Also, Democrats need to point out that late-term abortions as discussed here are rare and involve very difficult decisions.

The abortion issue did not make the difference in 2002 elections in Florida or Texas and may not turn an overwhelmingly red state blue.  However, a pro-choice Democratic governor was re-elected in Kansas,  a very red state and might prove decisive in the 2024 Kentucky gubernatorial contest.

Abortion could be the deciding issue in the presidential election in several swing states if the Democrats more effectively highlight consequence of Dobbs.

Factor Five:  Racial Issues

Racial politics cuts both ways. 

Republicans seem to either condone racism or claim it is not a major problem.  

Democratic remedies for racism often undermine attempt to reward hard work and make decisions based on merit.

Trump was easily to depict as a racist.  Remember the some very fine people on both sides remark. 

Pence appears to believe that systematic racism does not exist.  

DeSantis is against virtually all efforts to increase diversity

Ramaswamy has called white supremacy as realistic as unicorns,  and blamed a recent racist mass-murder on racialized culture instead of white supremacy.

The inability of these candidates to address white extremism and violence and the tendency to deny the existence of systematic racism could sway many moderate voters.

On the other hand, polices favored by Democrats often provide large benefits to less qualified minorities and undermine the notion that decisions should be based on merit.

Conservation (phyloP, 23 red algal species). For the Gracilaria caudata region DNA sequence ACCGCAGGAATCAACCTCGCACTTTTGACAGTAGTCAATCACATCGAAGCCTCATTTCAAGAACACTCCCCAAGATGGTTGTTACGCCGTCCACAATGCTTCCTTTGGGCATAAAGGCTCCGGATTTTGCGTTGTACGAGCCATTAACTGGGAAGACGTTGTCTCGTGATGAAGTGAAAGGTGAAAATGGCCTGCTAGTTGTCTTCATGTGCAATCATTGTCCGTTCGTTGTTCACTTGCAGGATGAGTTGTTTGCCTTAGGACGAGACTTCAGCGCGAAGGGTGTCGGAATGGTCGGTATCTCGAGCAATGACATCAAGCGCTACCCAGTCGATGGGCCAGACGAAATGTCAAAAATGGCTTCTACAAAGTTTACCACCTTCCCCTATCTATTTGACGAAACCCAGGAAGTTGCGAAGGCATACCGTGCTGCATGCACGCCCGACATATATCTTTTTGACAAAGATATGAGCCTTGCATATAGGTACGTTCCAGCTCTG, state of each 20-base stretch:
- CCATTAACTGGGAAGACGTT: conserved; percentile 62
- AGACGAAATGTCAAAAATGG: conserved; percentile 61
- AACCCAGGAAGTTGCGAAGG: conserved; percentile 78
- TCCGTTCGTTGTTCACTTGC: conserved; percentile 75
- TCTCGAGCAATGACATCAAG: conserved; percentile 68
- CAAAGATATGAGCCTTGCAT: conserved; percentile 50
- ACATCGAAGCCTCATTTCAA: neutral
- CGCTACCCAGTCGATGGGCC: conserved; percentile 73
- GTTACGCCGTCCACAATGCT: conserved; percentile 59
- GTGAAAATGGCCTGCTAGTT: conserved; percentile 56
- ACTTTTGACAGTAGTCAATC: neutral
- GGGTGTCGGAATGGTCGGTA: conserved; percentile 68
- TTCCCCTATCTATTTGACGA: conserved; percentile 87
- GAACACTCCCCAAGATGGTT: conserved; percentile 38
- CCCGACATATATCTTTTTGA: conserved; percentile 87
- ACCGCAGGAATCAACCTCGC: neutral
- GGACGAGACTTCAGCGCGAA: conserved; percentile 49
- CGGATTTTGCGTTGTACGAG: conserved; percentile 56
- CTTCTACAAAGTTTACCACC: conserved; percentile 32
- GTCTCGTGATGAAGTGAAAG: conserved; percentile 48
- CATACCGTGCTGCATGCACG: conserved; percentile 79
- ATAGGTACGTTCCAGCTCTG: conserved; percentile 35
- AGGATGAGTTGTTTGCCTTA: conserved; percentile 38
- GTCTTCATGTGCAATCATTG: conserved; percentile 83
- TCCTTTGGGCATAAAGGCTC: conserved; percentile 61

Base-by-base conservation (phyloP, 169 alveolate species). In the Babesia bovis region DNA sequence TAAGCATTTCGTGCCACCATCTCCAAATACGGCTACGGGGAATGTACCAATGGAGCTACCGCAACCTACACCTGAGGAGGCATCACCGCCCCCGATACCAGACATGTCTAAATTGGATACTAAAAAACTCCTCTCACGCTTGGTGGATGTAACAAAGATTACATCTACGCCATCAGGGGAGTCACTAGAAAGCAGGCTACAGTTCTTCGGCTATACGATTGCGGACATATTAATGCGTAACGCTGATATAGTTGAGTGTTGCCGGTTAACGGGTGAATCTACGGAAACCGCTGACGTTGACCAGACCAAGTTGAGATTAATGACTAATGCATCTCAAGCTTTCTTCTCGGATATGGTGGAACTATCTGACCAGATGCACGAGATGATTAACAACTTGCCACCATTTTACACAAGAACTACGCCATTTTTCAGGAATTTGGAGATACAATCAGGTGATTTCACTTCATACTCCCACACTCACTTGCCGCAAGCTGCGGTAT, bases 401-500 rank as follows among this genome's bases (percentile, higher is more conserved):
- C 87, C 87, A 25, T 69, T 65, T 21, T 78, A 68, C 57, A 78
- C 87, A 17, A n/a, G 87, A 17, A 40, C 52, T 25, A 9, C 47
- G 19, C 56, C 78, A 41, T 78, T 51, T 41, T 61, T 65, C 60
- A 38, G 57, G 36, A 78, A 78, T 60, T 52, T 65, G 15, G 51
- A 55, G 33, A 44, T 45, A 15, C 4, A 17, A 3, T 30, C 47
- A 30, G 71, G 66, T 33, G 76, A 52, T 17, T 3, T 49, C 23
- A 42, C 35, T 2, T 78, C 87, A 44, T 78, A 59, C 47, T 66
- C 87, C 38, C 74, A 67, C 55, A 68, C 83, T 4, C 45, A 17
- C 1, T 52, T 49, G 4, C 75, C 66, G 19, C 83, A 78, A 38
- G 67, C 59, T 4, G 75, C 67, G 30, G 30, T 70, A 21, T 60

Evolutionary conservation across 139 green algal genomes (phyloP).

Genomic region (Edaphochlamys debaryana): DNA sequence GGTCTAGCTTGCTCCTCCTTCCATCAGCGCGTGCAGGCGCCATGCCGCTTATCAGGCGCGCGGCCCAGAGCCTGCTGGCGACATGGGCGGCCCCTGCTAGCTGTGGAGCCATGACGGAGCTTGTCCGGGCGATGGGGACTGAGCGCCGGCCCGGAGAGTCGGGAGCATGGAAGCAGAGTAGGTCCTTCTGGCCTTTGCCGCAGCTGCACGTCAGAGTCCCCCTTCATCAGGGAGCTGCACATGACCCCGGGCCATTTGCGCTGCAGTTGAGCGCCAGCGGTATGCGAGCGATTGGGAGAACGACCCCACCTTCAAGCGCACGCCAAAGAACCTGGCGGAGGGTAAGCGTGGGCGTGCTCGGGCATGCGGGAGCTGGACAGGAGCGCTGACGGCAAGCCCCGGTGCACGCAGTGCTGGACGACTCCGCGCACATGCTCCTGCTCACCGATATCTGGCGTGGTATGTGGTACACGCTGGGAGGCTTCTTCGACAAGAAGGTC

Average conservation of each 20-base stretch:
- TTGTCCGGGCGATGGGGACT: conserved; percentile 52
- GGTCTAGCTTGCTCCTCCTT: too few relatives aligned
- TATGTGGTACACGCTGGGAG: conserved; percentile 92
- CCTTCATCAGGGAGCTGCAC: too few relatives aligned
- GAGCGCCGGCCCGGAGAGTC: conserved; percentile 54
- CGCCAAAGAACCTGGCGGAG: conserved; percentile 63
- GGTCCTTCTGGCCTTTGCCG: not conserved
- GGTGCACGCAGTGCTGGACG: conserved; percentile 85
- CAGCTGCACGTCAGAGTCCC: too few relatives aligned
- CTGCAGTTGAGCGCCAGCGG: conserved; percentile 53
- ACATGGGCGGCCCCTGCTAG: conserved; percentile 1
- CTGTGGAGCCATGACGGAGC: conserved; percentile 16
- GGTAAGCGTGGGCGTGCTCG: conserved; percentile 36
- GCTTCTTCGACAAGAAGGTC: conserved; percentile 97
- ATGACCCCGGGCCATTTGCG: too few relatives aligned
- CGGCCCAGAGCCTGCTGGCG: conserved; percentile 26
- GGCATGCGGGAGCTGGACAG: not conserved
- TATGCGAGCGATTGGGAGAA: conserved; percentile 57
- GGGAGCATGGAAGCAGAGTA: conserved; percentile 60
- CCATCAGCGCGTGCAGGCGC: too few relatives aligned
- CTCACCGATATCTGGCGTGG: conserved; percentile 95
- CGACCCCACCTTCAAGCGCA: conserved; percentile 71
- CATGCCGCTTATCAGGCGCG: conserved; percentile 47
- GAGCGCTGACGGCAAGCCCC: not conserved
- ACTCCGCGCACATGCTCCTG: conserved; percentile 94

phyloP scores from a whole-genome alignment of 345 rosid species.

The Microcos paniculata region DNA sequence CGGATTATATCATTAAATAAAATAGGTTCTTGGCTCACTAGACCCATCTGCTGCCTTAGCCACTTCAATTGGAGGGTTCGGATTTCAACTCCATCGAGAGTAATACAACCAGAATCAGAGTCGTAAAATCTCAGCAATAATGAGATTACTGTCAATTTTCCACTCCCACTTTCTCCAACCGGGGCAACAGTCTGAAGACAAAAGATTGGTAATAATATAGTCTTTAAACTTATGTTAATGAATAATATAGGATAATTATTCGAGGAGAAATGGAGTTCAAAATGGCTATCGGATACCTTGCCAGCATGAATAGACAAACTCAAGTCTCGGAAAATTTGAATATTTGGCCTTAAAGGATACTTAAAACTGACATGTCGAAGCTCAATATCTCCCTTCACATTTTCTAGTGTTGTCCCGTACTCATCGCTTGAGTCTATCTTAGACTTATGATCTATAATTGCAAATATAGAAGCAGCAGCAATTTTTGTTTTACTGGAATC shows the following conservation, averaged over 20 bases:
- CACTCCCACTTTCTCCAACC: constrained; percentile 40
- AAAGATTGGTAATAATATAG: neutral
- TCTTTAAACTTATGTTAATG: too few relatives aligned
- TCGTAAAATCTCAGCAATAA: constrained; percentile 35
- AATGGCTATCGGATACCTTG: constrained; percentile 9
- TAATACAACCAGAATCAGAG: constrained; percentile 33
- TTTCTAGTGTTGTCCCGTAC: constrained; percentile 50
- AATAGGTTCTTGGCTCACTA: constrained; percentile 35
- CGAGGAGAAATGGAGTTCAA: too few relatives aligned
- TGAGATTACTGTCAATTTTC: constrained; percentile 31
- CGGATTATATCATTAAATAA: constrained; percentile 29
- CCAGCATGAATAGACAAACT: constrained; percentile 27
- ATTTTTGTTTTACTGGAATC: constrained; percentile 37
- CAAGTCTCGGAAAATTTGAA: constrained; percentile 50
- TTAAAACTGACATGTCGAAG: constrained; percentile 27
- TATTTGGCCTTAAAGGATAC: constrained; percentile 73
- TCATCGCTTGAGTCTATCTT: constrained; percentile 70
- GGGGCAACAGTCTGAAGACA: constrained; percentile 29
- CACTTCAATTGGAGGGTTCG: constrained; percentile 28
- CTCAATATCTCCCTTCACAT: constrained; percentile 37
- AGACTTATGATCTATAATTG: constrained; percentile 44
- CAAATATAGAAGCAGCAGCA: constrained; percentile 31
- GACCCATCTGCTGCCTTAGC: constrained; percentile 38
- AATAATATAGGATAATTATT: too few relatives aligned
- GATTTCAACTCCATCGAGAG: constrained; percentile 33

Prior to the recent Supreme court decision overturning affirmative action in higher education, Harvard systematically gave Asian applicants a lower personality score to increase representation of other minorities.  Polling data finds that Americans approve of the Scotus decision.   

The end of testing for admission to an elite high school in Virginia and the growth of test-blind admissions for college penalize people who prioritize academics and undermines the process of making decisions on merit. 

Democrats increase turnout among black voters and lose support among other groups, especially Asians, for their support of these preferences.

The question for this campaign is how far each party will go to pander to its extreme.

 Factor Six:  Economic Discontent. 

Biden is presiding over a robust economy stronger than the rest of the world with a low unemployment rate and a still high but declining inflation rate. However, Biden has a low approval rating on the economy.    Here are some of the reasons for the disconnect.

  • High interest rates have increased the cost of consumer loans and mortgages and have reduced affordability for new homes.
  • The inflation rate for food, an essential product, was especially high.
  • 49 percent of adults approaching retirement age have no retirement savings.  Recently enacted policy changes are not likely to have a major impact on retirement savings.
  • Many people do not realize much in additional disposable income from additional work because state-exchange health insurance premiums and Income Driven Replacement Student loan programs are linked to income.  (Work on this topic will be available shortly.)
  • The re-start of student loan payment obligations will have an adverse financial impact for many households as shown here.  

Concluding Thoughts:  There is no doubt that Biden is presiding over a strong economy and has enacted major laws impacting health care, infrastructure, and the environment.  It is notable that many of Biden Administration’s legislative achievements have either phased out or are scheduled to sunset.  Also, Biden has done a better job criticizing Republican health care proposals than putting forward reforms that would resolve the impending reductions to Social Security and Medicare while increasing retirement savings of younger workers.  Unfortunately, the merits of innovative policy proposals will not be central to the 2024 presidential election.